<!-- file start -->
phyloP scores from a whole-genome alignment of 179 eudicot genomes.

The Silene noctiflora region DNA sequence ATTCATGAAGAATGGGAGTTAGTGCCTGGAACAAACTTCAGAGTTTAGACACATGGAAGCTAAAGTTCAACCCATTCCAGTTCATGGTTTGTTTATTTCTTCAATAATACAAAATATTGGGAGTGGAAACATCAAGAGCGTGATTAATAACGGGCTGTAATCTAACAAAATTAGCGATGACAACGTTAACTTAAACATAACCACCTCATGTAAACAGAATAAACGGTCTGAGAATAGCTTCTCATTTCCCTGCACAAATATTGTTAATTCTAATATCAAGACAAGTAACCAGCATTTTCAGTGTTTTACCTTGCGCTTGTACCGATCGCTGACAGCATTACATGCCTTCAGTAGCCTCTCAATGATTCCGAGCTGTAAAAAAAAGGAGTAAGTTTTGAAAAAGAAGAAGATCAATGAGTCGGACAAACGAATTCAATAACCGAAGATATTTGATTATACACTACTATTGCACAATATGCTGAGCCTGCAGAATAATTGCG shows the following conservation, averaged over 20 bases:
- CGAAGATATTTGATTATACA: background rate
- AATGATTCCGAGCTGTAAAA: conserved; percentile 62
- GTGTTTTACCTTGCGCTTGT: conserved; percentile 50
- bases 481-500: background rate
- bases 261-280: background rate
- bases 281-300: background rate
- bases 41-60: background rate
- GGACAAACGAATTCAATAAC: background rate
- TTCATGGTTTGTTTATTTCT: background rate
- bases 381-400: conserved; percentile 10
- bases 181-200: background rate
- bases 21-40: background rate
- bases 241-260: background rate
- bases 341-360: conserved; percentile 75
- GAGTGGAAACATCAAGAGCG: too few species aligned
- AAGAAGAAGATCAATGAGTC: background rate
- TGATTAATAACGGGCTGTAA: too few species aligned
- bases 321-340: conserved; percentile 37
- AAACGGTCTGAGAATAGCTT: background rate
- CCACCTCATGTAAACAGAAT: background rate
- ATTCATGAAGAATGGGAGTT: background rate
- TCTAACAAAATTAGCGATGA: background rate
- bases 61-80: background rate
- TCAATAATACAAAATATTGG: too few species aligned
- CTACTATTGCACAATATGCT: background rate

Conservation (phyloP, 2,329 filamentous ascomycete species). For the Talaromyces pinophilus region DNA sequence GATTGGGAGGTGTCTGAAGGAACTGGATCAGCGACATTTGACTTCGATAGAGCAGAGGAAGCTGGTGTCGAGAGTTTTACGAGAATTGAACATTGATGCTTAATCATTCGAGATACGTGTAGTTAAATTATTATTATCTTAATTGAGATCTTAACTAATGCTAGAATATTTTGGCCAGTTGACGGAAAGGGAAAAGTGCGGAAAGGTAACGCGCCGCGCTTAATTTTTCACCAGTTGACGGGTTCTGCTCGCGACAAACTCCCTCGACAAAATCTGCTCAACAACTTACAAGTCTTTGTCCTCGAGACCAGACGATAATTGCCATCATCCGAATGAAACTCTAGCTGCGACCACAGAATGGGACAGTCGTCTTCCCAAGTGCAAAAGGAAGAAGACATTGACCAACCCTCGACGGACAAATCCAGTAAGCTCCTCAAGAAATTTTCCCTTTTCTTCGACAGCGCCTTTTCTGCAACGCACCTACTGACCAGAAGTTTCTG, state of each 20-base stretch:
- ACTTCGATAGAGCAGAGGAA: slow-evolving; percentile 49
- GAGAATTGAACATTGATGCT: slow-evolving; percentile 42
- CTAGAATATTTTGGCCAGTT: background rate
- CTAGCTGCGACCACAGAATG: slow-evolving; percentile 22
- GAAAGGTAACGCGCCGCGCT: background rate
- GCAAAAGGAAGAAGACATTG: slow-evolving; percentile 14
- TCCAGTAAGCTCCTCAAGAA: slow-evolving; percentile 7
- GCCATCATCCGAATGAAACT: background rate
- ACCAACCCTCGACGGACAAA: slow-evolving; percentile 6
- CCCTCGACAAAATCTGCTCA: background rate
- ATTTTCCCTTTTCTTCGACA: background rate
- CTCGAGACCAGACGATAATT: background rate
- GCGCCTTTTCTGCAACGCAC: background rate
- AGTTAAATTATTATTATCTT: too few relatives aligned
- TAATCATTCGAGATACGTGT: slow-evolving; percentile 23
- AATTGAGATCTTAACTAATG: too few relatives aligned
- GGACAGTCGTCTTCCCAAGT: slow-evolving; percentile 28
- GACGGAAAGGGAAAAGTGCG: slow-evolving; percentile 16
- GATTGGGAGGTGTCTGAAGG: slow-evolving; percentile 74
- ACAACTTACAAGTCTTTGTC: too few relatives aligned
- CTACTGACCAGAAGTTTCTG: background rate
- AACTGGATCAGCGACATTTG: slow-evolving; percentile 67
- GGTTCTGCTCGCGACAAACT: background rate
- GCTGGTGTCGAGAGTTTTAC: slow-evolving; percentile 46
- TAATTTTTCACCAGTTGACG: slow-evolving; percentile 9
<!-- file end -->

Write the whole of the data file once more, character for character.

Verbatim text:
phyloP scores from a whole-genome alignment of 179 eudicot genomes.

The Silene noctiflora region DNA sequence ATTCATGAAGAATGGGAGTTAGTGCCTGGAACAAACTTCAGAGTTTAGACACATGGAAGCTAAAGTTCAACCCATTCCAGTTCATGGTTTGTTTATTTCTTCAATAATACAAAATATTGGGAGTGGAAACATCAAGAGCGTGATTAATAACGGGCTGTAATCTAACAAAATTAGCGATGACAACGTTAACTTAAACATAACCACCTCATGTAAACAGAATAAACGGTCTGAGAATAGCTTCTCATTTCCCTGCACAAATATTGTTAATTCTAATATCAAGACAAGTAACCAGCATTTTCAGTGTTTTACCTTGCGCTTGTACCGATCGCTGACAGCATTACATGCCTTCAGTAGCCTCTCAATGATTCCGAGCTGTAAAAAAAAGGAGTAAGTTTTGAAAAAGAAGAAGATCAATGAGTCGGACAAACGAATTCAATAACCGAAGATATTTGATTATACACTACTATTGCACAATATGCTGAGCCTGCAGAATAATTGCG shows the following conservation, averaged over 20 bases:
- CGAAGATATTTGATTATACA: background rate
- AATGATTCCGAGCTGTAAAA: conserved; percentile 62
- GTGTTTTACCTTGCGCTTGT: conserved; percentile 50
- bases 481-500: background rate
- bases 261-280: background rate
- bases 281-300: background rate
- bases 41-60: background rate
- GGACAAACGAATTCAATAAC: background rate
- TTCATGGTTTGTTTATTTCT: background rate
- bases 381-400: conserved; percentile 10
- bases 181-200: background rate
- bases 21-40: background rate
- bases 241-260: background rate
- bases 341-360: conserved; percentile 75
- GAGTGGAAACATCAAGAGCG: too few species aligned
- AAGAAGAAGATCAATGAGTC: background rate
- TGATTAATAACGGGCTGTAA: too few species aligned
- bases 321-340: conserved; percentile 37
- AAACGGTCTGAGAATAGCTT: background rate
- CCACCTCATGTAAACAGAAT: background rate
- ATTCATGAAGAATGGGAGTT: background rate
- TCTAACAAAATTAGCGATGA: background rate
- bases 61-80: background rate
- TCAATAATACAAAATATTGG: too few species aligned
- CTACTATTGCACAATATGCT: background rate

Conservation (phyloP, 2,329 filamentous ascomycete species). For the Talaromyces pinophilus region DNA sequence GATTGGGAGGTGTCTGAAGGAACTGGATCAGCGACATTTGACTTCGATAGAGCAGAGGAAGCTGGTGTCGAGAGTTTTACGAGAATTGAACATTGATGCTTAATCATTCGAGATACGTGTAGTTAAATTATTATTATCTTAATTGAGATCTTAACTAATGCTAGAATATTTTGGCCAGTTGACGGAAAGGGAAAAGTGCGGAAAGGTAACGCGCCGCGCTTAATTTTTCACCAGTTGACGGGTTCTGCTCGCGACAAACTCCCTCGACAAAATCTGCTCAACAACTTACAAGTCTTTGTCCTCGAGACCAGACGATAATTGCCATCATCCGAATGAAACTCTAGCTGCGACCACAGAATGGGACAGTCGTCTTCCCAAGTGCAAAAGGAAGAAGACATTGACCAACCCTCGACGGACAAATCCAGTAAGCTCCTCAAGAAATTTTCCCTTTTCTTCGACAGCGCCTTTTCTGCAACGCACCTACTGACCAGAAGTTTCTG, state of each 20-base stretch:
- ACTTCGATAGAGCAGAGGAA: slow-evolving; percentile 49
- GAGAATTGAACATTGATGCT: slow-evolving; percentile 42
- CTAGAATATTTTGGCCAGTT: background rate
- CTAGCTGCGACCACAGAATG: slow-evolving; percentile 22
- GAAAGGTAACGCGCCGCGCT: background rate
- GCAAAAGGAAGAAGACATTG: slow-evolving; percentile 14
- TCCAGTAAGCTCCTCAAGAA: slow-evolving; percentile 7
- GCCATCATCCGAATGAAACT: background rate
- ACCAACCCTCGACGGACAAA: slow-evolving; percentile 6
- CCCTCGACAAAATCTGCTCA: background rate
- ATTTTCCCTTTTCTTCGACA: background rate
- CTCGAGACCAGACGATAATT: background rate
- GCGCCTTTTCTGCAACGCAC: background rate
- AGTTAAATTATTATTATCTT: too few relatives aligned
- TAATCATTCGAGATACGTGT: slow-evolving; percentile 23
- AATTGAGATCTTAACTAATG: too few relatives aligned
- GGACAGTCGTCTTCCCAAGT: slow-evolving; percentile 28
- GACGGAAAGGGAAAAGTGCG: slow-evolving; percentile 16
- GATTGGGAGGTGTCTGAAGG: slow-evolving; percentile 74
- ACAACTTACAAGTCTTTGTC: too few relatives aligned
- CTACTGACCAGAAGTTTCTG: background rate
- AACTGGATCAGCGACATTTG: slow-evolving; percentile 67
- GGTTCTGCTCGCGACAAACT: background rate
- GCTGGTGTCGAGAGTTTTAC: slow-evolving; percentile 46
- TAATTTTTCACCAGTTGACG: slow-evolving; percentile 9